Answer from Sergio, SHRM-CP:
Yes, you should still investigate the complaint. Not investigating could expose you to legal risk if more employees come forward with complaints, if the employee later decides to take their complaint to a state or federal agency, or if the harasser continues to harass. Aside from liability, creating a culture that feels safe and inclusive, and discourages harassment, requires acting when these issues arise.
Let the employee who made the complaint know that you, as the employer, need to ensure a safe work environment for all employees that is free from harassment and that you must investigate situations that are brought to your attention. You can assure the employee that you will keep their name out of the investigation as much as possible and that any retaliation for bringing the situation to light won’t be tolerated. If you think your employees will be deterred from submitting valid complaints due to potential repercussions, you might want to consider providing a way for them to report issues anonymously.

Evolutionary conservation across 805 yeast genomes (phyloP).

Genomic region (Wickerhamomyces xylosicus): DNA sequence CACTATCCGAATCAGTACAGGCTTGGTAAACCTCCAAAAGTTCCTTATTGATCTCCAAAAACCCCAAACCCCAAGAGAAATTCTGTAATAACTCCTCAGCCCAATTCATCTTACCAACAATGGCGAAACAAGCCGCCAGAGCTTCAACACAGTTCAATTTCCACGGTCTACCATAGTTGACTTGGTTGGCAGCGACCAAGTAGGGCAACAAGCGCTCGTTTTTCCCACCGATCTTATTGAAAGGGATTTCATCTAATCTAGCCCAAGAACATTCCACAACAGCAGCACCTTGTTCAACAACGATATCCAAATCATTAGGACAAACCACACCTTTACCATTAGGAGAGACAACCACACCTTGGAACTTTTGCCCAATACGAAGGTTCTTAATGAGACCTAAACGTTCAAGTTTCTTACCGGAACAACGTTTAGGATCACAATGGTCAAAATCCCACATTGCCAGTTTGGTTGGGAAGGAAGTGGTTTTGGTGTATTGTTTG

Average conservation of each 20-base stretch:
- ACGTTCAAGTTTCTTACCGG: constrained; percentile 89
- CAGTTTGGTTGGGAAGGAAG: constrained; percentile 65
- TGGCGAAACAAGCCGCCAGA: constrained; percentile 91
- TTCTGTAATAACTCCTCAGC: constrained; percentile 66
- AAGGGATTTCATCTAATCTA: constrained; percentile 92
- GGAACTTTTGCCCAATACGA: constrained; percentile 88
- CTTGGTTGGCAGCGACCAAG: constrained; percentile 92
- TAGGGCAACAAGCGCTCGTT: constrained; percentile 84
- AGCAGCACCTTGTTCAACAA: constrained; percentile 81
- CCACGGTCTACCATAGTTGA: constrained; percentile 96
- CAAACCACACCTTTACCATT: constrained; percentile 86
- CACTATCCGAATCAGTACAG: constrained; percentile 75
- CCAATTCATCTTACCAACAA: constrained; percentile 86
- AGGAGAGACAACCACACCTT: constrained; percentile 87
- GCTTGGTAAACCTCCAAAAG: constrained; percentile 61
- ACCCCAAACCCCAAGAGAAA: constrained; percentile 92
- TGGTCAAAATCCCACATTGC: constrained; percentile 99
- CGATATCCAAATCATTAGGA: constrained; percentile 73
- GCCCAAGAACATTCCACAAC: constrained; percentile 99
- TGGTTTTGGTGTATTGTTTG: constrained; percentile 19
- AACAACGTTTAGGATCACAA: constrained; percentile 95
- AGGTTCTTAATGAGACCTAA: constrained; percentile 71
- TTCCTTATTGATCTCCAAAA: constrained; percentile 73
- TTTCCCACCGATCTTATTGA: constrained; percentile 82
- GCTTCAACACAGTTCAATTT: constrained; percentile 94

This Q&A does not constitute legal advice and does not address state or local law.
Sergio has over a decade of customer service experience including non-profit, food service, and hotel management. He graduated from Portland State University with a Bachelor of Science in Business Management and Leadership. In his free time Sergio loves physical fitness, spending time with family, and travelling.